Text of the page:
A Dark Fire is Kindled in Phoenix

Watching the videos from a safe place,
I’m struck not just by the crowd but by how it moves,
how it swarms to the front like flies to a corpse and churns about in agitated delirium.
It’s all so Bacchic, in its frenzied ecstasy and cultish ritual, or even Lovecraftian;
I half-expect the crowd to start chanting to Cthulhu any minute now.
But the only Elder God this cruel spectacle honors is standing on the podium,
and he speaks in a tongue far less esoteric,
one leavened with a thousand primal appeals and playground slurs.
He seems downright lycanthropic:
a thinly-concealed monster whose savagery surfaces with the rising moon behind him.
Even his hair appears more like fur, his slouched spine a bit more like a crouching beast's,
and his teeth shine like daggers.
But to the mob below he is their archangel of war,
the radiant destroyer bearing the sword of right to their side,
and so each one gives their soul as tinder for the great blaze that flames upward,
flickering and flaring in time with the leader’s pronouncements and the crowd’s fevered cheers.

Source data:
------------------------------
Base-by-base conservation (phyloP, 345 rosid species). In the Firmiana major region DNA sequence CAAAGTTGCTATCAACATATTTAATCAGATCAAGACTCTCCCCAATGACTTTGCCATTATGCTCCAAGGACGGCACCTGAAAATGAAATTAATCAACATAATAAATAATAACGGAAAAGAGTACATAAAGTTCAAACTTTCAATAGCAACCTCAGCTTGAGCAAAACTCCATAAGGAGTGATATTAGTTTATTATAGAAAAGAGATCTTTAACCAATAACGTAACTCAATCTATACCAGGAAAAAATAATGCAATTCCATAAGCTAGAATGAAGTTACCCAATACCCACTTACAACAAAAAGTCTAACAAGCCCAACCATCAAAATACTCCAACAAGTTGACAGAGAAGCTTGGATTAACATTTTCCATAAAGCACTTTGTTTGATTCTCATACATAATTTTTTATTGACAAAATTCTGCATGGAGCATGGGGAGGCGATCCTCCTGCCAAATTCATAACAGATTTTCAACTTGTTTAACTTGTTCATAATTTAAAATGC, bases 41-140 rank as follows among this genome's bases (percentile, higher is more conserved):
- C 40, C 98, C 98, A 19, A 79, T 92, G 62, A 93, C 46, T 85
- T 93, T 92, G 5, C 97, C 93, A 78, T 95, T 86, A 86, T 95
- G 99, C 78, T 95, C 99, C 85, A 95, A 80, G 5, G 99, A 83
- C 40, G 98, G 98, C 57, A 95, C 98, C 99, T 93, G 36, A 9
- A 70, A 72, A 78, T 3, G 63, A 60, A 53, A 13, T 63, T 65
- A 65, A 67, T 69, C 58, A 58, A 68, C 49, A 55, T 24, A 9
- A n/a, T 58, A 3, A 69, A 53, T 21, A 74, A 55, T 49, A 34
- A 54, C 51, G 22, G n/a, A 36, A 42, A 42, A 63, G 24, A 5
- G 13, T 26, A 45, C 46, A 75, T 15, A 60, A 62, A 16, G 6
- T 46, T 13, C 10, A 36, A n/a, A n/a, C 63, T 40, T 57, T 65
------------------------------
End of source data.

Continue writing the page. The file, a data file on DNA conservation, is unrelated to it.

I thought fascism was a disease of the middle-aged,
inoculated neither by youthful idealism nor aged wisdom,
but there are greyheads and teenagers in the ghoulish flock below.
There’s a boy scarcely older than me, a boy with brown hair and a green sweatshirt like mine
standing just under the platform, screaming and waving his sign,
and I want to take him by the shoulders and shake him,
sit him down for a civilized meal somewhere far from the gathering madness,
gently tell him, “You know he’s using you, right? You know you’re a staircase, a burnt sacrifice
offered up to Moloch to feed his power?”
But I can’t tell him, and doubtless he wouldn’t listen anyway.
So I watch the wolf-pack grow wilder, watch them howl,
watch them lunge at protesters along the edges,
who try in vain to hold up the lamp of the Enlightenment
against a stygian tide far baser and more primeval,
watch the inferno rage higher and higher, fueled by bloodlust and fear.
When the speaker says his last word and the crowd applauds,
I turn off my computer and, for the first time in many a year,
pray before I go to sleep.